The chemisorptions of O2 and NO were investigated at -78 °C and at room temperature using pulse-flow and volumetric techniques. The oxygen chemisorption was fast and irreversible while the NO chemisorption, after a fast initial process, increased slowly with time. This latter portion could be removed by evacuation and readsorbed or replaced with O2. The strong NO chemisorption was approximately four times larger than that of O2. Infrared spectra showed that the strongly chemisorbed NO was present in pairs, suggesting that the oxygen chemisorption was as atoms. The interference of one chemisorption by the other was studied. The introduction of O2 did not affect the strongly chemisorbed NO whereas approximately one NO molecule was chemisorbed per oxygen atom on the oxygen saturated surface. This process was also observable in the infrared spectra. A characteristic pair of bands at 1817 and 1713 cm-1 which appeared on chemisorption of NO on the reduced catalyst (and at 1795 and 1704 cm-1 on the sulfided catalyst) have been assigned to a dinitrosyl species or NO dimer. These bands were unaffected when O2 was admitted to the system. On the other hand, when the NO was admitted to an oxygen-covered surface the same bands appeared but with much lower intensities. As previously reported, both chemisorptions were correlatable with the anion vacancy concentration. The results could be rationalized by assuming that these chemisorptions took place on Mo2+ centers (two anion vacancies on the same Mo). Sulfided catalysts produced nearly identical results.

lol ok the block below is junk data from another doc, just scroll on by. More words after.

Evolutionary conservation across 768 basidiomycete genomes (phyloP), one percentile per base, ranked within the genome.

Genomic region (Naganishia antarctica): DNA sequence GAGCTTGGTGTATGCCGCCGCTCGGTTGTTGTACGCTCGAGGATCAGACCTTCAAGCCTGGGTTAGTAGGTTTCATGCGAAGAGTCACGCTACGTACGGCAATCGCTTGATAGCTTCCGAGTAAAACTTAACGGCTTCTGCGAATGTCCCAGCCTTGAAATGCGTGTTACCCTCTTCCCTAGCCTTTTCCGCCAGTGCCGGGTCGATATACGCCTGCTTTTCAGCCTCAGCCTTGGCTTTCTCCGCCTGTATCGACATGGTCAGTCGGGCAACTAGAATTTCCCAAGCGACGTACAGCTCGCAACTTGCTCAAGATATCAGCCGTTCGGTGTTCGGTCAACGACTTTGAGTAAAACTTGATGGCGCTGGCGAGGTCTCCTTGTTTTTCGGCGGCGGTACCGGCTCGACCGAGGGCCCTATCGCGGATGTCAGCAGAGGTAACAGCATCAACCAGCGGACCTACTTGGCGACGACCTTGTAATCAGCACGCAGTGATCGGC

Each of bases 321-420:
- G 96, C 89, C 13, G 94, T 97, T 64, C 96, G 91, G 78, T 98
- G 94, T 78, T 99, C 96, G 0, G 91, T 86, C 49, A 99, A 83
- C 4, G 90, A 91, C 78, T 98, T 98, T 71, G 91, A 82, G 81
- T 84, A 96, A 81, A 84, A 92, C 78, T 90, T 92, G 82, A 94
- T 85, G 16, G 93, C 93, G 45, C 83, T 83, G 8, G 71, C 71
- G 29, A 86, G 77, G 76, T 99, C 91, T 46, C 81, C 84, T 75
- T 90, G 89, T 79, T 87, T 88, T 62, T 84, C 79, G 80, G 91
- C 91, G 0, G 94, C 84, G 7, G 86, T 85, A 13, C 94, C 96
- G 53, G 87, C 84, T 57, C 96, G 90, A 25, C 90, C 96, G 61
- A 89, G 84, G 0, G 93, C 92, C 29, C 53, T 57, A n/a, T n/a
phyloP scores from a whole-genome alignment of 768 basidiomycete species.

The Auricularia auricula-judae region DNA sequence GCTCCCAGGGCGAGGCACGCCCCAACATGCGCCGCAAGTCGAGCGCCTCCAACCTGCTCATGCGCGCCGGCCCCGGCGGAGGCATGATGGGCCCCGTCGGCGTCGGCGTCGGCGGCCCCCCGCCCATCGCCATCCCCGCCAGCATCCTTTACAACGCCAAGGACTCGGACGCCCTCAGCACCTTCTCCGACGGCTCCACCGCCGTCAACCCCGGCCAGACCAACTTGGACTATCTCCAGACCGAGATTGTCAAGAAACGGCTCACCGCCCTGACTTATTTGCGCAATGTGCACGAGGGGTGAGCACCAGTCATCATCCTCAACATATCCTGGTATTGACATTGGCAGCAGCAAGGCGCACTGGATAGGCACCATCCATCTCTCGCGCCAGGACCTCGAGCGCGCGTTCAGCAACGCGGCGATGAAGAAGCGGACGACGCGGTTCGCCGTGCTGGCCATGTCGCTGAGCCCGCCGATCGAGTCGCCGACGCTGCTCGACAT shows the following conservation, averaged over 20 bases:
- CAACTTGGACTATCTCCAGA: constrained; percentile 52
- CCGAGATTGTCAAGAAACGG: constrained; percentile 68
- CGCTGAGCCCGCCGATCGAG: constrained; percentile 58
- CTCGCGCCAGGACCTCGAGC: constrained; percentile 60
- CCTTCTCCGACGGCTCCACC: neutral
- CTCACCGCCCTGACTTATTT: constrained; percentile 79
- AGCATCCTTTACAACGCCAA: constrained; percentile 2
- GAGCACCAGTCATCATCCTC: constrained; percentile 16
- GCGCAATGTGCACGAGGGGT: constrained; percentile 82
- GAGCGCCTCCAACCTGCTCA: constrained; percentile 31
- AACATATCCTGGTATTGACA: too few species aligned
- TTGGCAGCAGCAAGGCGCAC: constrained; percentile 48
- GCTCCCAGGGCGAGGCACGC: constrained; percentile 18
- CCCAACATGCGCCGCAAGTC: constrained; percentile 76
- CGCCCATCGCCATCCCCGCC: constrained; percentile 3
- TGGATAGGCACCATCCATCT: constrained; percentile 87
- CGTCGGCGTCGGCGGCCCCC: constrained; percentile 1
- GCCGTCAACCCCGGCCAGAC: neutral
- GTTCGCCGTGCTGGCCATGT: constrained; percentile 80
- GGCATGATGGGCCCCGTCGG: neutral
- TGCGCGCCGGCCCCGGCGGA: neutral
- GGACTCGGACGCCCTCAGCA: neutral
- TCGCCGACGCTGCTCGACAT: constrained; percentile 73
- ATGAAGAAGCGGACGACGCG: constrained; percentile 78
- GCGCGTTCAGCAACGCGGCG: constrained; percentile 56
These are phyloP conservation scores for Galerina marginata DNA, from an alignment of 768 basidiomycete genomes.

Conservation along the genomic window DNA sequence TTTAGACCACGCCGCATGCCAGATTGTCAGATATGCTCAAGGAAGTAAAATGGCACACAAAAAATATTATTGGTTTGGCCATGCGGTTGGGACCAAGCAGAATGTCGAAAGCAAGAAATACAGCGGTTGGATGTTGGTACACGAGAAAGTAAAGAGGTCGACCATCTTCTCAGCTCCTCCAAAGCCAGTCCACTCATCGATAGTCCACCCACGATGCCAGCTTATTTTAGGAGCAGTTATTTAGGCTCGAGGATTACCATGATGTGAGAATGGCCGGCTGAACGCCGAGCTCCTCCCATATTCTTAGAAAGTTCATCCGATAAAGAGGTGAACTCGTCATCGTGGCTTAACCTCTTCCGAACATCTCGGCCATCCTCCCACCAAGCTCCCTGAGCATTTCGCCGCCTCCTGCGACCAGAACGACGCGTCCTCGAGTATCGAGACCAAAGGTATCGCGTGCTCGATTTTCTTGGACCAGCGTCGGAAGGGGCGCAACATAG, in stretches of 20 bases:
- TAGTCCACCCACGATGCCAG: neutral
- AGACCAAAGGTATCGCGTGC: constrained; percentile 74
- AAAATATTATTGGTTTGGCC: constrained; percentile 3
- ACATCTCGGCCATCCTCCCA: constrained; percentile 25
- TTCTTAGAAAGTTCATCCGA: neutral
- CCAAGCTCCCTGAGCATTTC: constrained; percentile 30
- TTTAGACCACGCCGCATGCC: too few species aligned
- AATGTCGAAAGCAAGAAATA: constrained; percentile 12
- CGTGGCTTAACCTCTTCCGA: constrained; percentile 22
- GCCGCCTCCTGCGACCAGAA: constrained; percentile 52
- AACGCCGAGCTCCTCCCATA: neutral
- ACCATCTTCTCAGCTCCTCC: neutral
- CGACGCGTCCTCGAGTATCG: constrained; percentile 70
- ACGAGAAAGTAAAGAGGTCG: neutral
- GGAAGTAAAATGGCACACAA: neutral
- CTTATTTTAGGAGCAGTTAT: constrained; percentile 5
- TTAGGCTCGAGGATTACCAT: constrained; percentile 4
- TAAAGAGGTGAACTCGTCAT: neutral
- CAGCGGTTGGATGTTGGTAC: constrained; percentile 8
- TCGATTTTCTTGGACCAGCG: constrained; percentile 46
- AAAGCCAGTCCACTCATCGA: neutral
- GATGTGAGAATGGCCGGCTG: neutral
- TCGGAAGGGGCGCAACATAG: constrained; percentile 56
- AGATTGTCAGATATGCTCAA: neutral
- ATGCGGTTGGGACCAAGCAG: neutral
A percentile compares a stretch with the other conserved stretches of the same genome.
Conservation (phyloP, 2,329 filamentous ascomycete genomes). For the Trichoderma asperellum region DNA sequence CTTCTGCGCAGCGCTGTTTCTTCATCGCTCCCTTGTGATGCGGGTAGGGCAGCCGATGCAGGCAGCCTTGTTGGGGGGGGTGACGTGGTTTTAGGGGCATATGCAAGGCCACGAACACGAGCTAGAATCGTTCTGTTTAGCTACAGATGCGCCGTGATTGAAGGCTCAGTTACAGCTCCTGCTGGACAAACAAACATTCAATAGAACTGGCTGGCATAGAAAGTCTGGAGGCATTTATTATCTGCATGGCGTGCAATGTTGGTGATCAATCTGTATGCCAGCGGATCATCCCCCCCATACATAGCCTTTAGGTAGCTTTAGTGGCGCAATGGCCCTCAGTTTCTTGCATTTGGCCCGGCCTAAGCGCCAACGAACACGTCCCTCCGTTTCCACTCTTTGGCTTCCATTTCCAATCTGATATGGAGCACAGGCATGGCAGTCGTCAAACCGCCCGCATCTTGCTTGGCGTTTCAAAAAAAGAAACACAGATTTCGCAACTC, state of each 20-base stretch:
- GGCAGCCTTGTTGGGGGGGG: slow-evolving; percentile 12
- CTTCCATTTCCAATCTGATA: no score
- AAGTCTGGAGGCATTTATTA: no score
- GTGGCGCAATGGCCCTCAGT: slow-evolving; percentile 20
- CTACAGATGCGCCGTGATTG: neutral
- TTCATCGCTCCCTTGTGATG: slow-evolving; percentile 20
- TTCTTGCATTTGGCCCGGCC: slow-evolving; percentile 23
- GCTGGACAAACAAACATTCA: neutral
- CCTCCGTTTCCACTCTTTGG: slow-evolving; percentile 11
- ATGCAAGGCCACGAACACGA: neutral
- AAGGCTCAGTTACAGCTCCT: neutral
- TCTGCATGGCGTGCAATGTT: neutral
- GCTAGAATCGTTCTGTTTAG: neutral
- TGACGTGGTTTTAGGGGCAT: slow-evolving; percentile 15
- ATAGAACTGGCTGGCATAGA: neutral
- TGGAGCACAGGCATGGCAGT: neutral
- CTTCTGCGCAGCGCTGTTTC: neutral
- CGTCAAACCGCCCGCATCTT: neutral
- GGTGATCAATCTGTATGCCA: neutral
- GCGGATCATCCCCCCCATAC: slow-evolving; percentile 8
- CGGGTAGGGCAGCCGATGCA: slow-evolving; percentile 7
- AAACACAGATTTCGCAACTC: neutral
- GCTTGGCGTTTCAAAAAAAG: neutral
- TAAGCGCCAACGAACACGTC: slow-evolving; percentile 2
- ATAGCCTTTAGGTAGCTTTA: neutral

ASJC Scopus subject areas
- Physical and Theoretical Chemistry